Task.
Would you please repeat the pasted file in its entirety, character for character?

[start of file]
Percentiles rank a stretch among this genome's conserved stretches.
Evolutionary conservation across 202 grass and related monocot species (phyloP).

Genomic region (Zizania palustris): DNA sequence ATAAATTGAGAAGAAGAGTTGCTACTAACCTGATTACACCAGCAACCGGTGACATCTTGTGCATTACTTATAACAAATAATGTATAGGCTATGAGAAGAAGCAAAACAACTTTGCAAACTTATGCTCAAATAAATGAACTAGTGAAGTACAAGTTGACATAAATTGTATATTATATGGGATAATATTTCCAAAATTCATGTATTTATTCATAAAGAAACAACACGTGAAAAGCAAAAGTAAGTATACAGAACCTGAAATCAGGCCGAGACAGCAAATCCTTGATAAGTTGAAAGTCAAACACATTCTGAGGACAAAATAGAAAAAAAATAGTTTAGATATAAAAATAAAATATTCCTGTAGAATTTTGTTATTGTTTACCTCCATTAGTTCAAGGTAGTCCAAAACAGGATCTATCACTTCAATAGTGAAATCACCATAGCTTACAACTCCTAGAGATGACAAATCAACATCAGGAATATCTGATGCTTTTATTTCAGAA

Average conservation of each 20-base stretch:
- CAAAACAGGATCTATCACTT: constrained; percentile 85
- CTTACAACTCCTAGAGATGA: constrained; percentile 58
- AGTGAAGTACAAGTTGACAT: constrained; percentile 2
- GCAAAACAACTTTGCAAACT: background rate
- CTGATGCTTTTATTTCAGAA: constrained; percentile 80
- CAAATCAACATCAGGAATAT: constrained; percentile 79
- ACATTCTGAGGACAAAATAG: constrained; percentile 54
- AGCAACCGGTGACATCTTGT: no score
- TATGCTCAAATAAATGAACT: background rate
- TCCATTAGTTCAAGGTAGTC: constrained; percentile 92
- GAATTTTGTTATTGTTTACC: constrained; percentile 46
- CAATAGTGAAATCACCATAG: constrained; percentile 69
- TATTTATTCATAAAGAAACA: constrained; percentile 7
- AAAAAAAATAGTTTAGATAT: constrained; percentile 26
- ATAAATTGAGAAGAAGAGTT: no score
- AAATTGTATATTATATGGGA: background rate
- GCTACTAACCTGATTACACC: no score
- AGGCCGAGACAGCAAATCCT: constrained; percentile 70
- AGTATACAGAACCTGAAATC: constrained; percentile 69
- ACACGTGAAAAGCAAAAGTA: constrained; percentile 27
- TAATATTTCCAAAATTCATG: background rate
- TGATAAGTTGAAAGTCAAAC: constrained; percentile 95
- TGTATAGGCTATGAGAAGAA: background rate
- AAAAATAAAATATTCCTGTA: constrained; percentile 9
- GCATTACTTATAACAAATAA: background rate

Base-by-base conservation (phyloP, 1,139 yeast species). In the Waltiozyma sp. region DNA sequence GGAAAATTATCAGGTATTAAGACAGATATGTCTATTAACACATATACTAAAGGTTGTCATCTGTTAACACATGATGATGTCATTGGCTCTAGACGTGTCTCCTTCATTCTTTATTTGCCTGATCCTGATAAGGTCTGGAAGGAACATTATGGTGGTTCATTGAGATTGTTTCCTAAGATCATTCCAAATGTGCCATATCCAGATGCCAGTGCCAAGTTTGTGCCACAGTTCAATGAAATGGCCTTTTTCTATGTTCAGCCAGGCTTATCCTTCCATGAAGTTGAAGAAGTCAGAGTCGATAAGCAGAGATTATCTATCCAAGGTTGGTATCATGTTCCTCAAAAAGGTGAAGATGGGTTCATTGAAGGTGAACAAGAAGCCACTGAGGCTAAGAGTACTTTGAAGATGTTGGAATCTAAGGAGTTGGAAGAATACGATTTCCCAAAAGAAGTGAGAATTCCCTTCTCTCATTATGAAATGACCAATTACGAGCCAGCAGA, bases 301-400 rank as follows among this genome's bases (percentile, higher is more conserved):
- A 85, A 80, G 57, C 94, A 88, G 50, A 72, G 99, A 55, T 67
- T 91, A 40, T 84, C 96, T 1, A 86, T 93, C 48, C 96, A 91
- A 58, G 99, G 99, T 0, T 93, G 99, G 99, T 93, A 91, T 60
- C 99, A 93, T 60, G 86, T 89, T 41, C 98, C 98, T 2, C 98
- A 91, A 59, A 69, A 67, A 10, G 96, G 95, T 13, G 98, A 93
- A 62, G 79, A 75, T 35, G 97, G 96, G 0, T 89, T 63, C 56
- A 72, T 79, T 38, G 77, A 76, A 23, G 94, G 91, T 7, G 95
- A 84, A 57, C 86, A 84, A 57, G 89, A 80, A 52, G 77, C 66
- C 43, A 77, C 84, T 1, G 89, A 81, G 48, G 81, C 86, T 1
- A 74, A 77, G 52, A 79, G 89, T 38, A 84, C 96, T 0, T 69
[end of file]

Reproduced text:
Percentiles rank a stretch among this genome's conserved stretches.
Evolutionary conservation across 202 grass and related monocot species (phyloP).

Genomic region (Zizania palustris): DNA sequence ATAAATTGAGAAGAAGAGTTGCTACTAACCTGATTACACCAGCAACCGGTGACATCTTGTGCATTACTTATAACAAATAATGTATAGGCTATGAGAAGAAGCAAAACAACTTTGCAAACTTATGCTCAAATAAATGAACTAGTGAAGTACAAGTTGACATAAATTGTATATTATATGGGATAATATTTCCAAAATTCATGTATTTATTCATAAAGAAACAACACGTGAAAAGCAAAAGTAAGTATACAGAACCTGAAATCAGGCCGAGACAGCAAATCCTTGATAAGTTGAAAGTCAAACACATTCTGAGGACAAAATAGAAAAAAAATAGTTTAGATATAAAAATAAAATATTCCTGTAGAATTTTGTTATTGTTTACCTCCATTAGTTCAAGGTAGTCCAAAACAGGATCTATCACTTCAATAGTGAAATCACCATAGCTTACAACTCCTAGAGATGACAAATCAACATCAGGAATATCTGATGCTTTTATTTCAGAA

Average conservation of each 20-base stretch:
- CAAAACAGGATCTATCACTT: constrained; percentile 85
- CTTACAACTCCTAGAGATGA: constrained; percentile 58
- AGTGAAGTACAAGTTGACAT: constrained; percentile 2
- GCAAAACAACTTTGCAAACT: background rate
- CTGATGCTTTTATTTCAGAA: constrained; percentile 80
- CAAATCAACATCAGGAATAT: constrained; percentile 79
- ACATTCTGAGGACAAAATAG: constrained; percentile 54
- AGCAACCGGTGACATCTTGT: no score
- TATGCTCAAATAAATGAACT: background rate
- TCCATTAGTTCAAGGTAGTC: constrained; percentile 92
- GAATTTTGTTATTGTTTACC: constrained; percentile 46
- CAATAGTGAAATCACCATAG: constrained; percentile 69
- TATTTATTCATAAAGAAACA: constrained; percentile 7
- AAAAAAAATAGTTTAGATAT: constrained; percentile 26
- ATAAATTGAGAAGAAGAGTT: no score
- AAATTGTATATTATATGGGA: background rate
- GCTACTAACCTGATTACACC: no score
- AGGCCGAGACAGCAAATCCT: constrained; percentile 70
- AGTATACAGAACCTGAAATC: constrained; percentile 69
- ACACGTGAAAAGCAAAAGTA: constrained; percentile 27
- TAATATTTCCAAAATTCATG: background rate
- TGATAAGTTGAAAGTCAAAC: constrained; percentile 95
- TGTATAGGCTATGAGAAGAA: background rate
- AAAAATAAAATATTCCTGTA: constrained; percentile 9
- GCATTACTTATAACAAATAA: background rate

Base-by-base conservation (phyloP, 1,139 yeast species). In the Waltiozyma sp. region DNA sequence GGAAAATTATCAGGTATTAAGACAGATATGTCTATTAACACATATACTAAAGGTTGTCATCTGTTAACACATGATGATGTCATTGGCTCTAGACGTGTCTCCTTCATTCTTTATTTGCCTGATCCTGATAAGGTCTGGAAGGAACATTATGGTGGTTCATTGAGATTGTTTCCTAAGATCATTCCAAATGTGCCATATCCAGATGCCAGTGCCAAGTTTGTGCCACAGTTCAATGAAATGGCCTTTTTCTATGTTCAGCCAGGCTTATCCTTCCATGAAGTTGAAGAAGTCAGAGTCGATAAGCAGAGATTATCTATCCAAGGTTGGTATCATGTTCCTCAAAAAGGTGAAGATGGGTTCATTGAAGGTGAACAAGAAGCCACTGAGGCTAAGAGTACTTTGAAGATGTTGGAATCTAAGGAGTTGGAAGAATACGATTTCCCAAAAGAAGTGAGAATTCCCTTCTCTCATTATGAAATGACCAATTACGAGCCAGCAGA, bases 301-400 rank as follows among this genome's bases (percentile, higher is more conserved):
- A 85, A 80, G 57, C 94, A 88, G 50, A 72, G 99, A 55, T 67
- T 91, A 40, T 84, C 96, T 1, A 86, T 93, C 48, C 96, A 91
- A 58, G 99, G 99, T 0, T 93, G 99, G 99, T 93, A 91, T 60
- C 99, A 93, T 60, G 86, T 89, T 41, C 98, C 98, T 2, C 98
- A 91, A 59, A 69, A 67, A 10, G 96, G 95, T 13, G 98, A 93
- A 62, G 79, A 75, T 35, G 97, G 96, G 0, T 89, T 63, C 56
- A 72, T 79, T 38, G 77, A 76, A 23, G 94, G 91, T 7, G 95
- A 84, A 57, C 86, A 84, A 57, G 89, A 80, A 52, G 77, C 66
- C 43, A 77, C 84, T 1, G 89, A 81, G 48, G 81, C 86, T 1
- A 74, A 77, G 52, A 79, G 89, T 38, A 84, C 96, T 0, T 69